Type Ir (type I-regressed) tumors are cystic containing few spindle shaped cells in the cyst wall with few foci of dystrophic calcification but without subepithelial malignant cell condensation. It might represent a regressed or a genetically destined but abortive type I tumor. Only 8% of such tumors show onward progression to PPB type II or type III. Its differential diagnosis is the same as for type I tumors [5].

Type II tumors are partly solid and partly cystic, therefore sharing features of both type I and type III tumors. The cysts may be visible grossly or microscopically; if the cysts are seen only microscopically the tumors are called predominantly solid type II tumors, but if the tumor is largely cystic it is called predominantly cystic type II tumor. Microscopically these cysts are identical to the cysts of type I tumors, whereas the solid portions show microscopic features identical to type III tumors. Predominantly cystic type II tumors are to be differentiated from type I tumors; the aforesaid tumors have plaque-like or nodular proliferation in the cyst wall composed of blastema-like cells or malignant spindle cells with or without rhabdomyoblasts in the subepithelium [47].

Type III tumors are entirely solid tumors usually presenting as large, well-circumscribed masses partly filling the hemithorax with or without attachment to the chest wall or mediastinum. The tumor may be friable due to hemorrhages and necrosis. Microscopically, there are blastematous foci in which the constituent cells have scanty cytoplasm, round to ovoid nuclei with granular chromatin, inconspicuous nucleoli, and frequent mitoses; their stroma is less dense and fibroblastic that blends with sarcomatous component. The sarcomatous component is composed of spindle cell proliferation arranged in fascicular pattern; their nuclei show anisonucleosis and hyperchromasia with scattered pleomorphic bizarre giant cells. Such anaplastic bizarre cells are a feature of type III and some type II tumors, but they are not found in type I tumors. There are scattered polygonal or elongated rhabdomyoblasts (some having cytoplasmic cross-striations) occurring singly or in clusters and sheets. Also, there is a variable proportion of immature to mature hyaline cartilage; the cartilage component may be small or large in amount and the chondrocytes may show a degree of cellularity and pleomorphism to the extent of chondrosarcoma. There may be areas of infarction and necrosis affecting the cartilaginous, blastematous, or sarcomatous component producing pseudocysts (not lined by epithelial cells); similarly, there can be foci of myxoid degeneration. Due to the presence of the malignant spindle cell component, the differential diagnosis for type II and type III tumors includes primary or secondary rhabdomyosarcoma, malignant teratoma, synovial sarcoma, other spindle cell/undifferentiated sarcomas, or pulmonary blastoma, whereas due to the presence of primitive blastema, the differential diagnosis includes metastatic Wilm’s tumor. Location, morphology, imaging studies, and immunohistochemistry are helpful in making this differentiation [47].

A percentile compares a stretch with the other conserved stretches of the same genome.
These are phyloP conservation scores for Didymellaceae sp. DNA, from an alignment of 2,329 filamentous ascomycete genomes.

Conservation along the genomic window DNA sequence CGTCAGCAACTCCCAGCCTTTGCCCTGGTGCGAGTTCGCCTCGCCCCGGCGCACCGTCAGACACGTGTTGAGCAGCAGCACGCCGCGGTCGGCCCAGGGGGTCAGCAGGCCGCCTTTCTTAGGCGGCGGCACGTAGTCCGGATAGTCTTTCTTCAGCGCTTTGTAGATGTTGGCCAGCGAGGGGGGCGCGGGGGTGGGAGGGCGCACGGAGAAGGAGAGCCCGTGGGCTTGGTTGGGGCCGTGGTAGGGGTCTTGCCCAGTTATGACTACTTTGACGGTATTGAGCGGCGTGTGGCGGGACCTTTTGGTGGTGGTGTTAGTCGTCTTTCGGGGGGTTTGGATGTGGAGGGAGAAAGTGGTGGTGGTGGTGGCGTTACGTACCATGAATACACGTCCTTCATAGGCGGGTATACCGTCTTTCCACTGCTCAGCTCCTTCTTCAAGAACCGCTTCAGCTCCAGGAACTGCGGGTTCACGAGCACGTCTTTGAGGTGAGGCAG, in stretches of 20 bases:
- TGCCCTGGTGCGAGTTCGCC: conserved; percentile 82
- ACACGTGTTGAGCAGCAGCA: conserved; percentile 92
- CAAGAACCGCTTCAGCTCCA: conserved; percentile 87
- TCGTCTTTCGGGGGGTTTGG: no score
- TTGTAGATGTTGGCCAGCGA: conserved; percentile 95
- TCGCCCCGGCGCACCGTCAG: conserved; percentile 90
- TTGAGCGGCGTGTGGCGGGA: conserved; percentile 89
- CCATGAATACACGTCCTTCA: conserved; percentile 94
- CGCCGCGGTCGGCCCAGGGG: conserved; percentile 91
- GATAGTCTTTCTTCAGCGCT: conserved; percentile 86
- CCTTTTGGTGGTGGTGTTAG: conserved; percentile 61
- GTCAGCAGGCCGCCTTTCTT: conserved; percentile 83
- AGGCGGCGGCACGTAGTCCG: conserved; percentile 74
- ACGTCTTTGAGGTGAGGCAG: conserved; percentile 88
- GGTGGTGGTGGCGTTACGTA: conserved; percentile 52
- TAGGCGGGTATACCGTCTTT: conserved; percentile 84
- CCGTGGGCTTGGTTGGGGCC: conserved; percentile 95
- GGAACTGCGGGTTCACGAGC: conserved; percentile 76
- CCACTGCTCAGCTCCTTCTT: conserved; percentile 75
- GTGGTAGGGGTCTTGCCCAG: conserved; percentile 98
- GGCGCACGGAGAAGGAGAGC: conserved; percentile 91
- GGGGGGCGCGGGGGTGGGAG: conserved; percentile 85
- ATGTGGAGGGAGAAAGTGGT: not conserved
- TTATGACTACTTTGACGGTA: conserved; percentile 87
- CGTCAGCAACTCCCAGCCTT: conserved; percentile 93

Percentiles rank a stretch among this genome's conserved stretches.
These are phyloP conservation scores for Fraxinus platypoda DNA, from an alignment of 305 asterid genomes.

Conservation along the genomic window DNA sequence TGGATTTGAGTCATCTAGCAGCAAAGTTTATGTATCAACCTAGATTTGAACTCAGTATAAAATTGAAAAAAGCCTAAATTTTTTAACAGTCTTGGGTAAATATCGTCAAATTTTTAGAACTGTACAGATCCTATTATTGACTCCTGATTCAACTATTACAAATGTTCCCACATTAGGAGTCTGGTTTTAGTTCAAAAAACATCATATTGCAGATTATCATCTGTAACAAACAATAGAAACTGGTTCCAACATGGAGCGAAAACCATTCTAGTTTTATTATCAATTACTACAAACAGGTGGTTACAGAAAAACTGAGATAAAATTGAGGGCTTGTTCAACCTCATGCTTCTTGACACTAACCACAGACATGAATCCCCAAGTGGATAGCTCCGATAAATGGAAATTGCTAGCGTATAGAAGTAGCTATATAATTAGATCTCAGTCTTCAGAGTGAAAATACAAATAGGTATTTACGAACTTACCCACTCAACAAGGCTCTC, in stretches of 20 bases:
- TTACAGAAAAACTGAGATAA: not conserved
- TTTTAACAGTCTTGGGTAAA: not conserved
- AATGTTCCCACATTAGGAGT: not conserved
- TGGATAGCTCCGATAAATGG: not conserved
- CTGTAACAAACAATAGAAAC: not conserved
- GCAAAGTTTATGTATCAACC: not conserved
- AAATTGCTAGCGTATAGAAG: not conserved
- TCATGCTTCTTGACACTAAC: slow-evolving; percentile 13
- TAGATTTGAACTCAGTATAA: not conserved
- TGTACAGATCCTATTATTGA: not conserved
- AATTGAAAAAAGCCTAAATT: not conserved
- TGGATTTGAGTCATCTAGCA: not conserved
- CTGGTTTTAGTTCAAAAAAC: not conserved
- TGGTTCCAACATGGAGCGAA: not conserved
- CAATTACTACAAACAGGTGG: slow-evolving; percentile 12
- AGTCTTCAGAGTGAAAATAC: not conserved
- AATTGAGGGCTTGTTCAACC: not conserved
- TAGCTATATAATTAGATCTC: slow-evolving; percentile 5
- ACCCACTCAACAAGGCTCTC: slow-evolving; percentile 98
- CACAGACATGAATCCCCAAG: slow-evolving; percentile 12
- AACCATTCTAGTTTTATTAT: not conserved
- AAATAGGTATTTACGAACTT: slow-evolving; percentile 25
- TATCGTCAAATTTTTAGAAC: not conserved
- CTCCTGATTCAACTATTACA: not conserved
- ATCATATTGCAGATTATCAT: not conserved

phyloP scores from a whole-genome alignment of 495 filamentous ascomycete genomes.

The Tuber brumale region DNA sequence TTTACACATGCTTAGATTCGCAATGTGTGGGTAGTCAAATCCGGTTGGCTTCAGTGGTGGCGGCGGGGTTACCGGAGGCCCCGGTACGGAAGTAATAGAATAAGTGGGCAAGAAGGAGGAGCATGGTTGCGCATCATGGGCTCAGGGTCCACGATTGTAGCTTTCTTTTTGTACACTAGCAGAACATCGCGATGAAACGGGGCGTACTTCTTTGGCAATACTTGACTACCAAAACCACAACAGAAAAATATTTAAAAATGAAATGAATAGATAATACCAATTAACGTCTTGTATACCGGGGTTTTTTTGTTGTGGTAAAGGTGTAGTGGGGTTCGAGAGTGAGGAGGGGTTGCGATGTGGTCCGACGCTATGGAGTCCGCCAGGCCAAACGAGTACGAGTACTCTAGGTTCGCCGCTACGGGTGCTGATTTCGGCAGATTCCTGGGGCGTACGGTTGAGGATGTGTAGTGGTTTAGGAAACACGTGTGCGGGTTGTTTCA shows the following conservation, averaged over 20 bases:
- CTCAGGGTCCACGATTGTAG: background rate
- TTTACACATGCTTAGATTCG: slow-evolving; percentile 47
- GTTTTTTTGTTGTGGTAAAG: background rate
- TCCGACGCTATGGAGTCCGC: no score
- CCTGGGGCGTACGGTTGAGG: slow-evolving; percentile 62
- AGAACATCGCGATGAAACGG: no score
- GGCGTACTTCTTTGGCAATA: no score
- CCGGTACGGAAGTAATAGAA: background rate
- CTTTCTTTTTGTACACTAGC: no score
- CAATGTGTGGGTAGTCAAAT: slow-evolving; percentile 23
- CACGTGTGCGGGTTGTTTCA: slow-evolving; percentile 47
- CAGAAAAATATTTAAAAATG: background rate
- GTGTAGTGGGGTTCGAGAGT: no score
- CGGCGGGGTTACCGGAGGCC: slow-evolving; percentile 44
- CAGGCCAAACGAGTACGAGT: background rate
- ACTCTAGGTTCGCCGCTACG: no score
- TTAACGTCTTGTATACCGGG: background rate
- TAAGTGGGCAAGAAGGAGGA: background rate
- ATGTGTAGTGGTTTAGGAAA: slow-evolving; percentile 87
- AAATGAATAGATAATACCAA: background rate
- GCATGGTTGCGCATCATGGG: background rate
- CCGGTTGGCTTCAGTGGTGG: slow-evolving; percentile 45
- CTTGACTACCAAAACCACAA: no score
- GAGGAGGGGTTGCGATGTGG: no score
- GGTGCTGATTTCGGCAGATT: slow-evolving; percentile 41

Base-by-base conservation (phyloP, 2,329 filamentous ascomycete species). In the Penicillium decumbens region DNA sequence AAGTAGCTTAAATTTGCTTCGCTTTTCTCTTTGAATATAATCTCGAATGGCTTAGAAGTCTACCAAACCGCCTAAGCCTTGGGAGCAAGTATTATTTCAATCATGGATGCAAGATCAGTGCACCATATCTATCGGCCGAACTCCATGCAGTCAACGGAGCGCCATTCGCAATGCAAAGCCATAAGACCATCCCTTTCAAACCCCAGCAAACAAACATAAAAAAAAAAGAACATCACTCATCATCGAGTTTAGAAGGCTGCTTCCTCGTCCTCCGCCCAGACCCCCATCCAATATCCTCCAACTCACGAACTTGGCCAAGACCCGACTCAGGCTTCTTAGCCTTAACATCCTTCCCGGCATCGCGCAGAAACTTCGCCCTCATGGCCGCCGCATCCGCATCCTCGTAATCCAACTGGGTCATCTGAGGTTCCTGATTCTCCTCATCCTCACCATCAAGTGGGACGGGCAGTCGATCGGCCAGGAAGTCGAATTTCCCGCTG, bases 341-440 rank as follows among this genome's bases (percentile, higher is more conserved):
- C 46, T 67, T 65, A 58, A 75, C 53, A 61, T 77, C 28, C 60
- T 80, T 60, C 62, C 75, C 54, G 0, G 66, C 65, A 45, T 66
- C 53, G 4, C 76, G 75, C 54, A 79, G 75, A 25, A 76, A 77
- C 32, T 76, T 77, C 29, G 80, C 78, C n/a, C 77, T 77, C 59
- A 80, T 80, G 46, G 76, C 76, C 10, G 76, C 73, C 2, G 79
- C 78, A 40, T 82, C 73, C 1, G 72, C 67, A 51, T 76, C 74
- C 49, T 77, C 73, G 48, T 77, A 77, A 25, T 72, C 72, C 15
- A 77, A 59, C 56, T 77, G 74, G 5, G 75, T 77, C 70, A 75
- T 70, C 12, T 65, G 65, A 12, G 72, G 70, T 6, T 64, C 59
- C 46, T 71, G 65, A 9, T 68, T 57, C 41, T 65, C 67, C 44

Immunohistochemical staining is not essential for diagnosis but is supportive of the morphological diagnosis. Desmin and muscle specific actin are usually positive in the obvious rhabdomyoblasts and also in few small cells of cambium layer (subepithelial condensation). The blastema cells are weakly positive for muscle specific actin and neuron specific enolase but are negative for WT1. The mature and immature chondrocyte nuclei stain for S100. Cytokeratin stains epithelial cells lining the cysts. Vimentin stains rhabdomyoblasts, chondrocytes, and other foci of sarcomatous proliferation. Proliferation markers like Ki67 show high level of positivity in all cell types [1, 4, 5].

The commonest site for metastatic spread is the brain [4]. The metastatic deposits are characterized by simplified histological appearances as compared to the diverse morphology of the primary tumor. These metastases are composed of either rhabdomyosarcoma or undifferentiated spindle cell sarcoma without cysts or cartilaginous component. Therefore, it is mandatory to follow up these patients by brain imaging studies [4]. The long term survival of more than 80% has been reported for type I and less than 50% for type II and III tumors [4]. Type I tumors progress over time to type II and type III tumors [4, 5, 7].

The recommended treatment for type I tumors consists of surgical excision and adjuvant chemotherapy. For type Ir tumors only follow-up but no chemotherapy is recommended. For the usual type II and type III tumors, the treatment consists of aggressive surgery and chemotherapy. For large type II and type III tumors, after initial confirmation by multiple needle core biopsies, 2 to 4 courses of neoadjuvant chemotherapy are instituted reducing the tumor size usually by more than 90%, followed by surgical resection. The recommended chemotherapeutic agents are ifosfamide, vincristine, actinomycin D, and doxorubicin (IVADo regimen). For brain metastasis, the recommended treatment consists of all three modalities, that is, surgery, radiation therapy, and chemotherapy in an attempt to achieve cure [5, 7].

For recurrent tumors high dose consolidation therapy (HDCT) with autologous stem cell rescue (ASCR) is recommended. Studies have shown that there is no additive advantage of radiation therapy following surgery and chemotherapy. Therefore, radiation therapy is reserved for patients with known but nonresectable tumors or for residual tumors after chemotherapy [5].

In summary, the clinicians and pathologists should have a high index of suspicion for lung cysts that present in pediatric age. Also the patients, their siblings, and their first degree relatives should be screened for associated benign and malignant conditions.

Conflict of Interests

The authors declare that there is no conflict of interests regarding the publication of this paper.

Acknowledgment

The authors are grateful to Miss Rowena Castillo for proofreading the paper and providing valuable suggestions.

References

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Copyright © 2014 Amjad Ali Khan et al. This is an open access article distributed under the Creative Commons Attribution License, which permits unrestricted use, distribution, and reproduction in any medium, provided the original work is properly cited.